For several years I believed my experience to be unique. In time I met another person who had defected from the ranks of Fundamentalist Christianity; then another, and others still. I am now convinced that the number of Americans who have had a "deconversion" experience of some type is much greater than one would suspect.
Deconversion is currently an under-studied phenomenon which could provide an important perspective from which to understand religion in America. The specific psychological, sociological, cultural, and political implications of large numbers of religious deconverts are beyond the scope of this paper. Nevertheless, it is important to understand that deconversion births as radical a psychological shift as the original conversion experience. It is quite enough to impact American culture and religion, just as conversion experiences produce "born-again" Christians who impact American culture in clearly manifest ways.
To understand these questions I turn to Leaving the Fold: Testimonies of Former Fundamentalists, edited by Edward T. Babinski. This volume is a collection of 33 deconversion autobiographies from people once active and highly visible within the ranks of Fundamentalist Christianity. These essays give articulate voice to the deconversion process. They are at once diverse and congruous. Leaving the Fold is not intended to provide scientific statistical data; rather, it is an informal survey which provides much useful anecdotal material.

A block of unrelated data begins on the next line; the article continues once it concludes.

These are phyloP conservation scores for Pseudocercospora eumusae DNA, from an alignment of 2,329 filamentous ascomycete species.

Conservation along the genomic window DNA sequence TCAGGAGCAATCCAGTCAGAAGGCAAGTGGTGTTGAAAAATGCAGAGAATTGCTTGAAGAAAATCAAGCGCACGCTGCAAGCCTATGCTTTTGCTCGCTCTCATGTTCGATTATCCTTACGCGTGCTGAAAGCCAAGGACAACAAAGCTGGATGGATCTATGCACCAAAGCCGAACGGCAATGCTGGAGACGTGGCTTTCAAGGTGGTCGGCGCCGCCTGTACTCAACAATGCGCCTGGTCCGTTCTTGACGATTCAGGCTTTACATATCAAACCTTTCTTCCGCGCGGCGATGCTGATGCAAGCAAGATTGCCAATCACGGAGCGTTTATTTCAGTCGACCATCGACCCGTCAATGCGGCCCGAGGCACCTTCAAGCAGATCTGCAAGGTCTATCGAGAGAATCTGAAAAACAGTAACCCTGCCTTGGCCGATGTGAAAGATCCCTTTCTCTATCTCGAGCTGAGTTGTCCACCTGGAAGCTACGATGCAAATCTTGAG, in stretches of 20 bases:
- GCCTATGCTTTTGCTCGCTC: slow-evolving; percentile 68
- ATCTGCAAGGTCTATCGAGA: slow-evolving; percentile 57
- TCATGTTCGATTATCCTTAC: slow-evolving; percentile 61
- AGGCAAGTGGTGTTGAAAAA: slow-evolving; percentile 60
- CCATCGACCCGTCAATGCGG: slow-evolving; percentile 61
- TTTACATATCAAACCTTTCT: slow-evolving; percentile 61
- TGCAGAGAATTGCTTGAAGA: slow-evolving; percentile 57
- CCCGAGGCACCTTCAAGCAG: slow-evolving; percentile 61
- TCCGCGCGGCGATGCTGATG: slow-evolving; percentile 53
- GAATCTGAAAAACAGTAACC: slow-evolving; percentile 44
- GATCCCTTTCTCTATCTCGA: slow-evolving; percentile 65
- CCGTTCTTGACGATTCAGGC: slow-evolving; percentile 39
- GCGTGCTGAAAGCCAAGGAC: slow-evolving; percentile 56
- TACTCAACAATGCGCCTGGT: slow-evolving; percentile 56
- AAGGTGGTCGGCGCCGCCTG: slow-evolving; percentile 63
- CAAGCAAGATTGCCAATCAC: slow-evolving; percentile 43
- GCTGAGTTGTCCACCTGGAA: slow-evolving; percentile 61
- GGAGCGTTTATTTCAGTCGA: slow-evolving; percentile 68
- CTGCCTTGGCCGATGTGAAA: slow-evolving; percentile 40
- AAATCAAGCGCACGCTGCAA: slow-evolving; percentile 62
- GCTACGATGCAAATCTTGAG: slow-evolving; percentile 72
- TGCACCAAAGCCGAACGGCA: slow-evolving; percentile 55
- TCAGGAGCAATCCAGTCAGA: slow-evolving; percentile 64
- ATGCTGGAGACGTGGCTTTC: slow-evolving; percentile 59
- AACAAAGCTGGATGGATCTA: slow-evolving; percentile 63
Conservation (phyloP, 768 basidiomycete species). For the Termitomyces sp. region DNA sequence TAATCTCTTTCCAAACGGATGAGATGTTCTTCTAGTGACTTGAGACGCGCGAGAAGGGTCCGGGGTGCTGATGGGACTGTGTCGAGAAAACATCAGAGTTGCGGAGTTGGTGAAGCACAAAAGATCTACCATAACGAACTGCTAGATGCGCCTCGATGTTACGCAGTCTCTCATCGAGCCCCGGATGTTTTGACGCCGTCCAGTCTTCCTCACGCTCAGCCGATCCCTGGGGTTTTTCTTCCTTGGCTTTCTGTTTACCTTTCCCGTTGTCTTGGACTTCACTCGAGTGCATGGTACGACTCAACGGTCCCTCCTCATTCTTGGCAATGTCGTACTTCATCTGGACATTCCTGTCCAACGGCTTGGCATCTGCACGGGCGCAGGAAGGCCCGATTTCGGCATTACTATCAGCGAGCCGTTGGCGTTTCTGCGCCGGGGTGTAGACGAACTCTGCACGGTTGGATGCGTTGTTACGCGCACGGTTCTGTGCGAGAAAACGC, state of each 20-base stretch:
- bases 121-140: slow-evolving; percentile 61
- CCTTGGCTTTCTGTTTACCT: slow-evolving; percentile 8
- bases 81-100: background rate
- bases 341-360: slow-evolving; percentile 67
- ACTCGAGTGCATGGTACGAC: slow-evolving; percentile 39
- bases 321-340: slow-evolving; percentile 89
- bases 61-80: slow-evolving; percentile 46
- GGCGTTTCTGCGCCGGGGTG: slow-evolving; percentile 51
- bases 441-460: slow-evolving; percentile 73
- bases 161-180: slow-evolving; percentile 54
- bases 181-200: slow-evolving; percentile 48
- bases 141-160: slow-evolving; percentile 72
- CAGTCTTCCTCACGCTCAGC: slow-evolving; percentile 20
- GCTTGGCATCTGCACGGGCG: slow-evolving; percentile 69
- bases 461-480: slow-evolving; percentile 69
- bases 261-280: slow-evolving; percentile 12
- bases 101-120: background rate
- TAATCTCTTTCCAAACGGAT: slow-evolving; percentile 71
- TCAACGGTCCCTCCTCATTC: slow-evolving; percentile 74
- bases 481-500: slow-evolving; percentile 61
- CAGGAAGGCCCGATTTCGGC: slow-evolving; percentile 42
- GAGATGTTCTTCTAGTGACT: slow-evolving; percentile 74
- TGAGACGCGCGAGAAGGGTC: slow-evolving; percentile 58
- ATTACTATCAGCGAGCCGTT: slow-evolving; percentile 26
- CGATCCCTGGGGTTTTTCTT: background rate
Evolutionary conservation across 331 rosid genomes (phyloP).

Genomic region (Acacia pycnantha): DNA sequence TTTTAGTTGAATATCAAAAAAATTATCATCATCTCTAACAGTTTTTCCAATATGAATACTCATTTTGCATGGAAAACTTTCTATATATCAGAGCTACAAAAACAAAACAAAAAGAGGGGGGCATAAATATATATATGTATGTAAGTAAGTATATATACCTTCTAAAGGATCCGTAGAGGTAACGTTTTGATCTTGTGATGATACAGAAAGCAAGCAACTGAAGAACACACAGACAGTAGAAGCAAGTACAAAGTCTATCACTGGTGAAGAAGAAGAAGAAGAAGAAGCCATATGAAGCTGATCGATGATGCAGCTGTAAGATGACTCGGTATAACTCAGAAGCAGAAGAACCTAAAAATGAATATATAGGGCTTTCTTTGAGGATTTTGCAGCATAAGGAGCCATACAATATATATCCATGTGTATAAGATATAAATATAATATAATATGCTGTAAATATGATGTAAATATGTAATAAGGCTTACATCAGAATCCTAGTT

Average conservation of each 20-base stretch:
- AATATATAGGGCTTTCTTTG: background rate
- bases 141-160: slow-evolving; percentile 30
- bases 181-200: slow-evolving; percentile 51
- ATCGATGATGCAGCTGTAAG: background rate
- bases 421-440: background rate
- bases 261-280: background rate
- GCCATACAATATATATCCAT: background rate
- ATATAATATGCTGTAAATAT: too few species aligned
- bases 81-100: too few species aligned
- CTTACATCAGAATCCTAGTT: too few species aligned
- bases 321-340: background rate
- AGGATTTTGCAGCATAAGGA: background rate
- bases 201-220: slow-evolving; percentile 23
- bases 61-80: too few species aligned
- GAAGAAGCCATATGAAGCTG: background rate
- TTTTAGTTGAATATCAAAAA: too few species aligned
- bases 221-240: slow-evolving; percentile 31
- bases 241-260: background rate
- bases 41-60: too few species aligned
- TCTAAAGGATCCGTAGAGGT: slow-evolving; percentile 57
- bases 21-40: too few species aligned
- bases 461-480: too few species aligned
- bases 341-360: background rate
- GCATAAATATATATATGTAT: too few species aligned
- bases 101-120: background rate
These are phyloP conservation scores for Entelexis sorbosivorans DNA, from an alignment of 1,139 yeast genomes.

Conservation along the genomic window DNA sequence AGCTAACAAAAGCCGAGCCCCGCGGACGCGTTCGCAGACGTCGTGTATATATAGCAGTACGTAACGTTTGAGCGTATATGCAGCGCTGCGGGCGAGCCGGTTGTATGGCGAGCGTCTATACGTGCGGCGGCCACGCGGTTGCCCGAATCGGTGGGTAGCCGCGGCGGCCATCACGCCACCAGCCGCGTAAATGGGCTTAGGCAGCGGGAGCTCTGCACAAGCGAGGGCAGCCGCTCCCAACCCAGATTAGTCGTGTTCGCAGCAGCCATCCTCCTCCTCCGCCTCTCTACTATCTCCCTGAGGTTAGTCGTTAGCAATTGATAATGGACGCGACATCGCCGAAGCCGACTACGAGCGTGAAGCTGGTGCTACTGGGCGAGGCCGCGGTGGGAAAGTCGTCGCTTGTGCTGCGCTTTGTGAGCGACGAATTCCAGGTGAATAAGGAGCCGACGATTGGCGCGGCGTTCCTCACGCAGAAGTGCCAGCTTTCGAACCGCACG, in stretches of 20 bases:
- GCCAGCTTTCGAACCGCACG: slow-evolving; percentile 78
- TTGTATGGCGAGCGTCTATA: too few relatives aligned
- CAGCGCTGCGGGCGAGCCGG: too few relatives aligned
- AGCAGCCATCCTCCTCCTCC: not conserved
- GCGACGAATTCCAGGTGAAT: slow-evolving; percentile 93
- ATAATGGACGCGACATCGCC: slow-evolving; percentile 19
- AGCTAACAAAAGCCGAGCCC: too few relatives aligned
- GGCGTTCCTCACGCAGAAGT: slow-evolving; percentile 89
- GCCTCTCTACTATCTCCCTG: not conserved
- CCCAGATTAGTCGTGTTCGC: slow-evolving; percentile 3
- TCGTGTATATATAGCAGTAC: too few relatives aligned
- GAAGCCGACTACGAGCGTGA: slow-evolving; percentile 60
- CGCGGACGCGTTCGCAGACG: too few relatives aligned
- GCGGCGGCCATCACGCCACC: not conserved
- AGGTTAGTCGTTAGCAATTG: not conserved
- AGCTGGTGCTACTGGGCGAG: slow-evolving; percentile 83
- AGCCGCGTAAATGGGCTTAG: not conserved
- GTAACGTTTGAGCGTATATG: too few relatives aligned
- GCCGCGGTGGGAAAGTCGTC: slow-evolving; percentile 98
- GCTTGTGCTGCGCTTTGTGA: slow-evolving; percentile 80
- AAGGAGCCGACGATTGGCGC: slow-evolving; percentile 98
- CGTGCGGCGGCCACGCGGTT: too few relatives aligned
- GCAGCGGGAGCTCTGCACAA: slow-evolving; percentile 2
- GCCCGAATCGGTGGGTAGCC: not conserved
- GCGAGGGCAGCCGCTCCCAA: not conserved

Surprisingly, the testimonies present only two key factors in their authors' deconversions. The first is related to external circumstances, including the behavior of other church members, leadership, or the denomination. The second is wholly internal: church doctrine simply becomes untenable.